DRC investigation suggests people with mental health problems suffer NHS discrimination

A Disability Rights Commission (DRC) investigation has suggested that people with mental health problems and learning difficulties are less likely to receive quality treatment than others, despite their predisposition to major illness and serious health conditions.

The DRC’s 18 month long investigation “Equal Treatment: Closing the Gap” took evidence from senior health professionals, policy makers and people with disabilities from within one Local Health Board (LHB) in Wales and three Primary Care Trusts (PCTs) in England.

As part of the study investigators analysed eight million health records. The evidence suggested that:
• people with mental health problems (schizophrenia, bipolar disorder or depression) have higher rates of obesity, smoking, heart disease, diabetes, respiratory disease and stroke than other people. Those with bipolar disorder or schizophrenia also have higher rates of hypertension and breast cancer;
• people with schizophrenia are almost twice as likely as others to have bowel cancer – the second most common cause of cancer death in Britain. This is a completely new finding internationally;
• both people with mental health problems and people with learning disabilities are likely to die younger than other people. People with mental health problems are more than twice as likely as others to get illnesses like strokes and coronary heart disease before the age of 55. Once they have them, they are less likely to survive for 5 years.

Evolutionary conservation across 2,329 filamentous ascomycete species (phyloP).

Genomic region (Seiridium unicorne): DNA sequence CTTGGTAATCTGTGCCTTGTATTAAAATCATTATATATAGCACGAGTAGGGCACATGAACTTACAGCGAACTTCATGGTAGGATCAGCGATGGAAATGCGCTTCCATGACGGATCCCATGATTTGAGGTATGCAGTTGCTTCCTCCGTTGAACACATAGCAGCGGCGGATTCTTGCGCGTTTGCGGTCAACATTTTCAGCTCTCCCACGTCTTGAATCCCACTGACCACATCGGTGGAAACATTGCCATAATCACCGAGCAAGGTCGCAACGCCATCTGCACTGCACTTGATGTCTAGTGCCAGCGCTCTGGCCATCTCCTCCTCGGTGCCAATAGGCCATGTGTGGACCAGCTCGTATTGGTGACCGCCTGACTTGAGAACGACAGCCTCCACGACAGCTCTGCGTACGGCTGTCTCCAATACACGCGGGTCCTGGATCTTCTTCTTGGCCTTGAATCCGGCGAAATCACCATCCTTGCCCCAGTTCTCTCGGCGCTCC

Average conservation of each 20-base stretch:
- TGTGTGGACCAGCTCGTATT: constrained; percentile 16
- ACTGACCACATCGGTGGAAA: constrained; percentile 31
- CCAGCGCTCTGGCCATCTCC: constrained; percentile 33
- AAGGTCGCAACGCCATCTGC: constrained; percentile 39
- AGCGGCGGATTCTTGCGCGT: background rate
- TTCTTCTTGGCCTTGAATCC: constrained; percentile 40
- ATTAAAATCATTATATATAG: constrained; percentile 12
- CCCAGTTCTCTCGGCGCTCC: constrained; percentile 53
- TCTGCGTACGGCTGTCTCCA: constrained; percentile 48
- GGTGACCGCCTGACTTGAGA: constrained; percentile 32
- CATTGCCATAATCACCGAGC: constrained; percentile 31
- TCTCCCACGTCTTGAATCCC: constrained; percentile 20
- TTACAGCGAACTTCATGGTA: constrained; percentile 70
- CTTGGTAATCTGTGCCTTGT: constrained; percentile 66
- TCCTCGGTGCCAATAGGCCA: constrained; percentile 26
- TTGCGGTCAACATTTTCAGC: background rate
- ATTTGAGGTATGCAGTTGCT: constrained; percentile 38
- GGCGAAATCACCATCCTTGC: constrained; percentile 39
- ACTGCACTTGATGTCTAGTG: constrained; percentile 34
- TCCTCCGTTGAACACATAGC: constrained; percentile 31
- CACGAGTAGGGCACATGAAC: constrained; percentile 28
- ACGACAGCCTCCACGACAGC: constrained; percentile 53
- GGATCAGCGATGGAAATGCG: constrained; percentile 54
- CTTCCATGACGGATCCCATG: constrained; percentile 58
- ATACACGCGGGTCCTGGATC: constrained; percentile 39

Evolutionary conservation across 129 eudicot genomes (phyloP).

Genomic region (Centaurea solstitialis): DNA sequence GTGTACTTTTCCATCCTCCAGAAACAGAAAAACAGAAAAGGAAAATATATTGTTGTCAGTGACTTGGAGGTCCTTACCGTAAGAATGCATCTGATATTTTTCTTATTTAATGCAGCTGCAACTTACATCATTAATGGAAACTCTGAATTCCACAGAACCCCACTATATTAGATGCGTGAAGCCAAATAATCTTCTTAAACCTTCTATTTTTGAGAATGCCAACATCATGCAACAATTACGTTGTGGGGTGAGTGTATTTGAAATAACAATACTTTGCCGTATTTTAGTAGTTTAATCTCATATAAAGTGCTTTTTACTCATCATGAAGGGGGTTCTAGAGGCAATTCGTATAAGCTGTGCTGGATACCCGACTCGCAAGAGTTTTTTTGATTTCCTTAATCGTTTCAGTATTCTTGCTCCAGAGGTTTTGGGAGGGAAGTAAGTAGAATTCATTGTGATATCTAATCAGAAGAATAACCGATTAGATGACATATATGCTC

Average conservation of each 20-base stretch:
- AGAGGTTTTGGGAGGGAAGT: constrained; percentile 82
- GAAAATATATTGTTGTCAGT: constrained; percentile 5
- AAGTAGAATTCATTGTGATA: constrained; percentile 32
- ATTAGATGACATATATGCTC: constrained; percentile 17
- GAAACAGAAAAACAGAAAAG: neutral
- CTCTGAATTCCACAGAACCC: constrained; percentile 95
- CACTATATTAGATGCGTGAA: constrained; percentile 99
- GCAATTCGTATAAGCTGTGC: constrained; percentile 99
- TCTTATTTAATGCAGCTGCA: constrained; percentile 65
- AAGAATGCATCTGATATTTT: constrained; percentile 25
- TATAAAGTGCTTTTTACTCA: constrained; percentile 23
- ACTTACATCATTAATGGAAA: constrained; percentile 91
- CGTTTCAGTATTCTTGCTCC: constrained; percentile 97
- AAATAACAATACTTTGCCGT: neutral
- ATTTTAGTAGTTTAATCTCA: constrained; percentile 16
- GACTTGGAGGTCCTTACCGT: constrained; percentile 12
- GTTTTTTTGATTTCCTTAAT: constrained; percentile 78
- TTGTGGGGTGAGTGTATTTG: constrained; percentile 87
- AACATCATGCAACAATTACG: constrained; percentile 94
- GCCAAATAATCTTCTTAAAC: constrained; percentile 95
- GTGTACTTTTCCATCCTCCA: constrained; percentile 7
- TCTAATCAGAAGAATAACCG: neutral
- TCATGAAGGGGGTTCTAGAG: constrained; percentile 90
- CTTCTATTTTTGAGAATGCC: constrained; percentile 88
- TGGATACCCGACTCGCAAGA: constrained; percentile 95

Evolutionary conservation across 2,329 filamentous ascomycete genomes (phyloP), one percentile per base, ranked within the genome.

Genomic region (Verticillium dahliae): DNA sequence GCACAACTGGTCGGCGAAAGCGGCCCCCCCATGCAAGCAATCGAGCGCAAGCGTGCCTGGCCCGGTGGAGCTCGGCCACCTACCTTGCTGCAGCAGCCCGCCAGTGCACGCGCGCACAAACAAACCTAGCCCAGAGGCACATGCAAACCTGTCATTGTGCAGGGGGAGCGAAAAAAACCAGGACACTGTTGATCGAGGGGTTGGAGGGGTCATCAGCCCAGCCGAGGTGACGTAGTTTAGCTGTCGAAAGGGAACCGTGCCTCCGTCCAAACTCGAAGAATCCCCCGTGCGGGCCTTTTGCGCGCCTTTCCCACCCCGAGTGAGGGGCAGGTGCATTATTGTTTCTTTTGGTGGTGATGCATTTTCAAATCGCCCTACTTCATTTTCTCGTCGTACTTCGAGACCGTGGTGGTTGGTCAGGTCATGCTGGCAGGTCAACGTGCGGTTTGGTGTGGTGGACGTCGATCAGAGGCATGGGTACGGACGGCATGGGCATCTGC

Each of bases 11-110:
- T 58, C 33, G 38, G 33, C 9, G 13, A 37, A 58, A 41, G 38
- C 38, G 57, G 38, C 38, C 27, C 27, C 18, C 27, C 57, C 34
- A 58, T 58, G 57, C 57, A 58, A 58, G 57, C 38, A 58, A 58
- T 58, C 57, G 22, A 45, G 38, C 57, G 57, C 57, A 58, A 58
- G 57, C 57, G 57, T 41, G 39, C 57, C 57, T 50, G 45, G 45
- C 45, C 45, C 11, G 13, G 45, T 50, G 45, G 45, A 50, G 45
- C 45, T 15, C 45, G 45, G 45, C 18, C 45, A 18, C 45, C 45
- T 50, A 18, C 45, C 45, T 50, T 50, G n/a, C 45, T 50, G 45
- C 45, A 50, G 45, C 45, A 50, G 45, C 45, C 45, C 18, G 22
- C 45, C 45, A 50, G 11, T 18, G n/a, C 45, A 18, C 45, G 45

Despite being more likely to experience a variety of major illnesses, the DRC investigation has concluded that people with mental health problems are less likely to receive the same treatments and health checks as other patients.
Over 50% of those interviewed said they experienced ‘difficulties’ when trying to see their GP which included negative attitudes of reception staff, inflexible appointment systems and inaccessible information – including information on the side-effects of psychiatric medication.
The investigation also shed light on a problem known as “diagnostic overshadowing”, where symptoms of physical ill health are often assumed to be connected to a patient’s mental health problem or learning disability and therefore not properly investigated or treated.
Throughout the study investigators encountered “complacency” and “lazy fatalism”, as well as assumptions that these groups “just do die younger” or “just won’t look after their health or attend appointments”.

The DRC has warned that the UK Government could face legal action when a new Disability Equality Duty comes into force in December. The new duty will oblige health authorities to ensure their policies and practices do not discriminate against disabled people.

Bill Walden-Jones, Chief Executive of Hafal, Wales’ leading severe mental illness charity said: “It is well known that people suffering from serious mental illness are more likely to have poorer physical health. Urgent action must be taken to ensure that these most vulnerable members of society get the same access to quality health care as everyone else.”

To see the investigation in full, go to: